"...Now we find that one of the great statesman Warner's last acts may be to pull the football out from under Virginia Sen. Jim Webb, whose amendment to allow the military a decent interval between deployments is coming up for a vote. Like clockwork, Warner, who had supported the bill is now saying that he may not since the Bush administration has agreed to his propaganda ploy to bring home a handful of troops for a big Christmas pageant, (which I'm sure the president, the vice president and Senator Warner will milk for all its worth.) You could make big money in Vegas by betting on Warner to stab Democrats in the back every time and take some cheap shiny trinket from the White House as a reward.
The Webb Amendment is a powerful piece of legislation, backed by the Military Officers Association and many military families who are seeing their loved ones deployed over and over again until their marriages and their finances are at a breaking point. Although it may serve to force the administration to withdraw troops more quickly than they wish to, this is not a political ploy. Even before the surge, experts said that the Iraq war was breaking the military. Now it is far worse. Someone has to step in and do something about this problem and it's obvious it isn't going to be the Republican party..."
"...Citing unnamed sources, Black said the matter grows out of allegations that U.S. Attorney Rachel Paulose mishandled some classified documents by failing to secure them properly in her office, and that she demoted First Assistant U.S. Attorney John Marti after he discussed the alleged security breach with her, then reported it up the chain of command.
Paulose also is alleged to have retaliated against some staff members for perceived disloyalty, and to have downgraded some job reviews for reasons other than performance, Black wrote..."
Tuesday, September 18, 2007
Why? It's way too much ado over a regrettable incident of police overreaction. Yet, somehow, John Kerry is the one being blamed in much of the commentary in the various blog posts. This story pales in comparison to the library tasering of this past summer.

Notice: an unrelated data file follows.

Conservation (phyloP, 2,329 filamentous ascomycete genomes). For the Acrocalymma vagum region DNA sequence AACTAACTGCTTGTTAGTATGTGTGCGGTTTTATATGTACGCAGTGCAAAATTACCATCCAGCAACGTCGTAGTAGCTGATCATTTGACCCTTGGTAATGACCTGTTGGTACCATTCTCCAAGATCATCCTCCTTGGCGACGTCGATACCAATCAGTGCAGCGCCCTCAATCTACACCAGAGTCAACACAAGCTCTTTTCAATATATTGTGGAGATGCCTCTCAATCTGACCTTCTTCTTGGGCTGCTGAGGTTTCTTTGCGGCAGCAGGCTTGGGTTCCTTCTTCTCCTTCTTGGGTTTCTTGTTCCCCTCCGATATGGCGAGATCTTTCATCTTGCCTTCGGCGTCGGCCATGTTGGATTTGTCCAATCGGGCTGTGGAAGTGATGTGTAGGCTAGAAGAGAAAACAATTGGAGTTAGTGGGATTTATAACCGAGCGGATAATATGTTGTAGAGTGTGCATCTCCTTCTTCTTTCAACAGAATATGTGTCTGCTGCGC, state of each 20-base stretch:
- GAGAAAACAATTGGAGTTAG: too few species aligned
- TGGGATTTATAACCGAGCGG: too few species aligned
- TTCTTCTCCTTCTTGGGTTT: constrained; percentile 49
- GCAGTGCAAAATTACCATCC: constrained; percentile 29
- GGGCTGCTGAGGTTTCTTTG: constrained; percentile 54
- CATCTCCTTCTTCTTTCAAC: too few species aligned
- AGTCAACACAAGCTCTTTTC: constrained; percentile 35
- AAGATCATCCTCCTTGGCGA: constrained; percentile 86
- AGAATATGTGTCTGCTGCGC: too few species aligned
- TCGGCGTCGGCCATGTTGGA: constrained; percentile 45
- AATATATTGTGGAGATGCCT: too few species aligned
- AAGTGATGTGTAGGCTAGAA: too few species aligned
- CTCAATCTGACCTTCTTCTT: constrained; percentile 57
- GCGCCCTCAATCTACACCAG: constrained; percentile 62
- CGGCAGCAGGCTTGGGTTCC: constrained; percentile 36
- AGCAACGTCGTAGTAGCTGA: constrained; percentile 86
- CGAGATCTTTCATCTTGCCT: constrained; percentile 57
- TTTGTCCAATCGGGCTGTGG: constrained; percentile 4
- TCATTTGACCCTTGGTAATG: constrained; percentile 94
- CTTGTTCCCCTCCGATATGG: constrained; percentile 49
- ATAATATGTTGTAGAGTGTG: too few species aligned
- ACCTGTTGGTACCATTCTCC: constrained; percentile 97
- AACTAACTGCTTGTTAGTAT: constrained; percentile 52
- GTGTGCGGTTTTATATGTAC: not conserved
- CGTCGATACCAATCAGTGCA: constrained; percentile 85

Monday, September 17, 2007
"... Fred Kagan yesterday went to National Review -- home to countless tough guy warriors like him who fight nothing -- to argue against Senator Webb's bill. There is no need to give our troops more time away from the battlefield, Kagan types. Besides, doing that would be too administratively difficult ("this amendment would actually require the Army and Marine Corps staffs to keep track of how long every individual servicemember had spent in either Iraq or Afghanistan, how long they had been at home, how long the unit that they were now in had spent deployed, and how long it had been home" [Well, golly, could anything be more impossible here in the Age of Computers? How does Wal-Mart age that inventory?])...
If troops want more time at home, Kagan says, there is an easy way to achieve that: "win the war we're fighting." Of course, that would not even work, because Kagan and his friends at the Weekly Standard and the American Enterprise Institute have many more wars planned beyond Iraq for other families' sons and daughters to fight. For that reason, Kagan actually had the audacity several months ago to type this:
The president must issue a personal call for young Americans to volunteer to fight in the decisive conflict of this generation..."But not anyone ever from my flock of chicken hawks.
It's because they want to see the stall made famous by U.S. Sen. Larry Craig's arrest in a sex sting.
'It's become a tourist attraction,' said Karen Evans, spokeswoman at the Minneapolis-St. Paul International Airport. 'People are taking pictures...'"
Sunday, September 16, 2007
That's surprising enough in a country where hardline President Mahmoud Ahmadinejad has questioned whether the Holocaust even took place. What's more surprising is that government media produced the series, and is airing it on state-run television.
The Holocaust is rarely mentioned in state media in Iran, school textbooks don't discuss it and Iranians have little information about it.
Yet the series titled 'Zero Degree Turn' is clearly sympathetic to the Jews' plight during World War II. It shows men, women and children with yellow stars on their clothes being taken forcibly out of their homes and loaded into trucks by Nazi soldiers..."
If you're in a GOP ad, by permission or not, then don't complain when someone attacks you for being partisan. (The "permission" argument would be a lot more convincing if Petraeus were throwing a public, screaming fit. It all smells rather like one of Ann Coulter's "kill a judge" statements followed by "just kidding.)
Saturday, September 15, 2007
"Montana conservative attacks fallen soldier over op-ed.